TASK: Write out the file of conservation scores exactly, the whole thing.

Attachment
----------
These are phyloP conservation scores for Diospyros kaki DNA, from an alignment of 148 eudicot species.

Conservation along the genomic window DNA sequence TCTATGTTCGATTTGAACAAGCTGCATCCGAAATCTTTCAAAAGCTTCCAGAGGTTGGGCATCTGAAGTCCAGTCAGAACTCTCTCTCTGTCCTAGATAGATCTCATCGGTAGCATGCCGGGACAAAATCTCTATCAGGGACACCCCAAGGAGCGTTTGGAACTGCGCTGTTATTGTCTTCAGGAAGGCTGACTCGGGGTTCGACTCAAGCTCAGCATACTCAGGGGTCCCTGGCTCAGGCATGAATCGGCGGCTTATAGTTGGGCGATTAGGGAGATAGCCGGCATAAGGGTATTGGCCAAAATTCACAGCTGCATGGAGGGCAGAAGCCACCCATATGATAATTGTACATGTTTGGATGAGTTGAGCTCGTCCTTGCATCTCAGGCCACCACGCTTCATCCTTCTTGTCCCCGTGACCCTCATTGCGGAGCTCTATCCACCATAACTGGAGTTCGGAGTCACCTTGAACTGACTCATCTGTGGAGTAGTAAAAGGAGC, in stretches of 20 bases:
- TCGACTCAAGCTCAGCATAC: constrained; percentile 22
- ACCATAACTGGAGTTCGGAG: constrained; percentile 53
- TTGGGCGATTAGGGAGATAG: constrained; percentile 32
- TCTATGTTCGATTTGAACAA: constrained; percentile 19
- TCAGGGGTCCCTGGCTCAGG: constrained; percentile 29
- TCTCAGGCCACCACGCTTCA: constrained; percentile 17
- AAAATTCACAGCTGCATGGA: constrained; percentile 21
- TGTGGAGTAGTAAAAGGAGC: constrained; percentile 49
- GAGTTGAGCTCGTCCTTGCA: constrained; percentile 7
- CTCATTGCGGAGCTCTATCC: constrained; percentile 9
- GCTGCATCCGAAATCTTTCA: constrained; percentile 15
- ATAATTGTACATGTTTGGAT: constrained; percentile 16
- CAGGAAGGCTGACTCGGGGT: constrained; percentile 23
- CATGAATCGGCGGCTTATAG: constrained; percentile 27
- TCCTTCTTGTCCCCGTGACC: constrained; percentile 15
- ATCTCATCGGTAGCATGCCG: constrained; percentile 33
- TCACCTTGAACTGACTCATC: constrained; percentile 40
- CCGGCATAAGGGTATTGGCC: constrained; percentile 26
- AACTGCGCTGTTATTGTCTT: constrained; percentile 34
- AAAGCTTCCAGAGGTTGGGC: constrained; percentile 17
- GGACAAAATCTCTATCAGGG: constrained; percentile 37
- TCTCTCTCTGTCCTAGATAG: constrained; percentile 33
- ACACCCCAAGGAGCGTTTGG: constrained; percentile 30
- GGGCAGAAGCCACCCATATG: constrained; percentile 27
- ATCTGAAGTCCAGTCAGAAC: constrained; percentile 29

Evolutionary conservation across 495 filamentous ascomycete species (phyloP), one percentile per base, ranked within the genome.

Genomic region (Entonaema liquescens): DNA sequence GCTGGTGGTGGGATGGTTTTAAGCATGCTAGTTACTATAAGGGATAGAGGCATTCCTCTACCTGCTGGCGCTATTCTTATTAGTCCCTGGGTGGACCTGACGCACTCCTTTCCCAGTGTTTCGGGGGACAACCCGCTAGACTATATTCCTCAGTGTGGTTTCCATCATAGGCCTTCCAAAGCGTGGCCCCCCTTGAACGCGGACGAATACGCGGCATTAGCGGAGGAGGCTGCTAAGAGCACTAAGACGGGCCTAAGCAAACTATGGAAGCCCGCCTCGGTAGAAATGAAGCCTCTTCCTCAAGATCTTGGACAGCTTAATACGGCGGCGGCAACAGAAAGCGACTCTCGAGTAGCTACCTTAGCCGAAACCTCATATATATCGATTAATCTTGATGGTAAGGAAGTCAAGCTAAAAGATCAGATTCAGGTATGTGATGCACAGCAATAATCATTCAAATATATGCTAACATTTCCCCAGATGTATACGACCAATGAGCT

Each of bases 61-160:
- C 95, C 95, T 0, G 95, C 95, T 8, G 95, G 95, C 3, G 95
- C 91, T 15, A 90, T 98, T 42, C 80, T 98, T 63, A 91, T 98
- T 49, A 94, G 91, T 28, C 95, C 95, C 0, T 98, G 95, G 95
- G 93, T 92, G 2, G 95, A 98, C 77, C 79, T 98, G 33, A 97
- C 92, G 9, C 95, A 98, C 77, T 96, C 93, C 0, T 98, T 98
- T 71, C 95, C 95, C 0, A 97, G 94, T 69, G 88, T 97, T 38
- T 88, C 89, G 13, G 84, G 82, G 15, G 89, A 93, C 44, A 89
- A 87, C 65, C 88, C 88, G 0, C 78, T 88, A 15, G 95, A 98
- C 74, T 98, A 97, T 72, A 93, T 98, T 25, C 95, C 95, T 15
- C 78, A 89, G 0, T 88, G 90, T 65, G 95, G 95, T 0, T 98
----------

These are phyloP conservation scores for Diospyros kaki DNA, from an alignment of 148 eudicot species.

Conservation along the genomic window DNA sequence TCTATGTTCGATTTGAACAAGCTGCATCCGAAATCTTTCAAAAGCTTCCAGAGGTTGGGCATCTGAAGTCCAGTCAGAACTCTCTCTCTGTCCTAGATAGATCTCATCGGTAGCATGCCGGGACAAAATCTCTATCAGGGACACCCCAAGGAGCGTTTGGAACTGCGCTGTTATTGTCTTCAGGAAGGCTGACTCGGGGTTCGACTCAAGCTCAGCATACTCAGGGGTCCCTGGCTCAGGCATGAATCGGCGGCTTATAGTTGGGCGATTAGGGAGATAGCCGGCATAAGGGTATTGGCCAAAATTCACAGCTGCATGGAGGGCAGAAGCCACCCATATGATAATTGTACATGTTTGGATGAGTTGAGCTCGTCCTTGCATCTCAGGCCACCACGCTTCATCCTTCTTGTCCCCGTGACCCTCATTGCGGAGCTCTATCCACCATAACTGGAGTTCGGAGTCACCTTGAACTGACTCATCTGTGGAGTAGTAAAAGGAGC, in stretches of 20 bases:
- TCGACTCAAGCTCAGCATAC: constrained; percentile 22
- ACCATAACTGGAGTTCGGAG: constrained; percentile 53
- TTGGGCGATTAGGGAGATAG: constrained; percentile 32
- TCTATGTTCGATTTGAACAA: constrained; percentile 19
- TCAGGGGTCCCTGGCTCAGG: constrained; percentile 29
- TCTCAGGCCACCACGCTTCA: constrained; percentile 17
- AAAATTCACAGCTGCATGGA: constrained; percentile 21
- TGTGGAGTAGTAAAAGGAGC: constrained; percentile 49
- GAGTTGAGCTCGTCCTTGCA: constrained; percentile 7
- CTCATTGCGGAGCTCTATCC: constrained; percentile 9
- GCTGCATCCGAAATCTTTCA: constrained; percentile 15
- ATAATTGTACATGTTTGGAT: constrained; percentile 16
- CAGGAAGGCTGACTCGGGGT: constrained; percentile 23
- CATGAATCGGCGGCTTATAG: constrained; percentile 27
- TCCTTCTTGTCCCCGTGACC: constrained; percentile 15
- ATCTCATCGGTAGCATGCCG: constrained; percentile 33
- TCACCTTGAACTGACTCATC: constrained; percentile 40
- CCGGCATAAGGGTATTGGCC: constrained; percentile 26
- AACTGCGCTGTTATTGTCTT: constrained; percentile 34
- AAAGCTTCCAGAGGTTGGGC: constrained; percentile 17
- GGACAAAATCTCTATCAGGG: constrained; percentile 37
- TCTCTCTCTGTCCTAGATAG: constrained; percentile 33
- ACACCCCAAGGAGCGTTTGG: constrained; percentile 30
- GGGCAGAAGCCACCCATATG: constrained; percentile 27
- ATCTGAAGTCCAGTCAGAAC: constrained; percentile 29

Evolutionary conservation across 495 filamentous ascomycete species (phyloP), one percentile per base, ranked within the genome.

Genomic region (Entonaema liquescens): DNA sequence GCTGGTGGTGGGATGGTTTTAAGCATGCTAGTTACTATAAGGGATAGAGGCATTCCTCTACCTGCTGGCGCTATTCTTATTAGTCCCTGGGTGGACCTGACGCACTCCTTTCCCAGTGTTTCGGGGGACAACCCGCTAGACTATATTCCTCAGTGTGGTTTCCATCATAGGCCTTCCAAAGCGTGGCCCCCCTTGAACGCGGACGAATACGCGGCATTAGCGGAGGAGGCTGCTAAGAGCACTAAGACGGGCCTAAGCAAACTATGGAAGCCCGCCTCGGTAGAAATGAAGCCTCTTCCTCAAGATCTTGGACAGCTTAATACGGCGGCGGCAACAGAAAGCGACTCTCGAGTAGCTACCTTAGCCGAAACCTCATATATATCGATTAATCTTGATGGTAAGGAAGTCAAGCTAAAAGATCAGATTCAGGTATGTGATGCACAGCAATAATCATTCAAATATATGCTAACATTTCCCCAGATGTATACGACCAATGAGCT

Each of bases 61-160:
- C 95, C 95, T 0, G 95, C 95, T 8, G 95, G 95, C 3, G 95
- C 91, T 15, A 90, T 98, T 42, C 80, T 98, T 63, A 91, T 98
- T 49, A 94, G 91, T 28, C 95, C 95, C 0, T 98, G 95, G 95
- G 93, T 92, G 2, G 95, A 98, C 77, C 79, T 98, G 33, A 97
- C 92, G 9, C 95, A 98, C 77, T 96, C 93, C 0, T 98, T 98
- T 71, C 95, C 95, C 0, A 97, G 94, T 69, G 88, T 97, T 38
- T 88, C 89, G 13, G 84, G 82, G 15, G 89, A 93, C 44, A 89
- A 87, C 65, C 88, C 88, G 0, C 78, T 88, A 15, G 95, A 98
- C 74, T 98, A 97, T 72, A 93, T 98, T 25, C 95, C 95, T 15
- C 78, A 89, G 0, T 88, G 90, T 65, G 95, G 95, T 0, T 98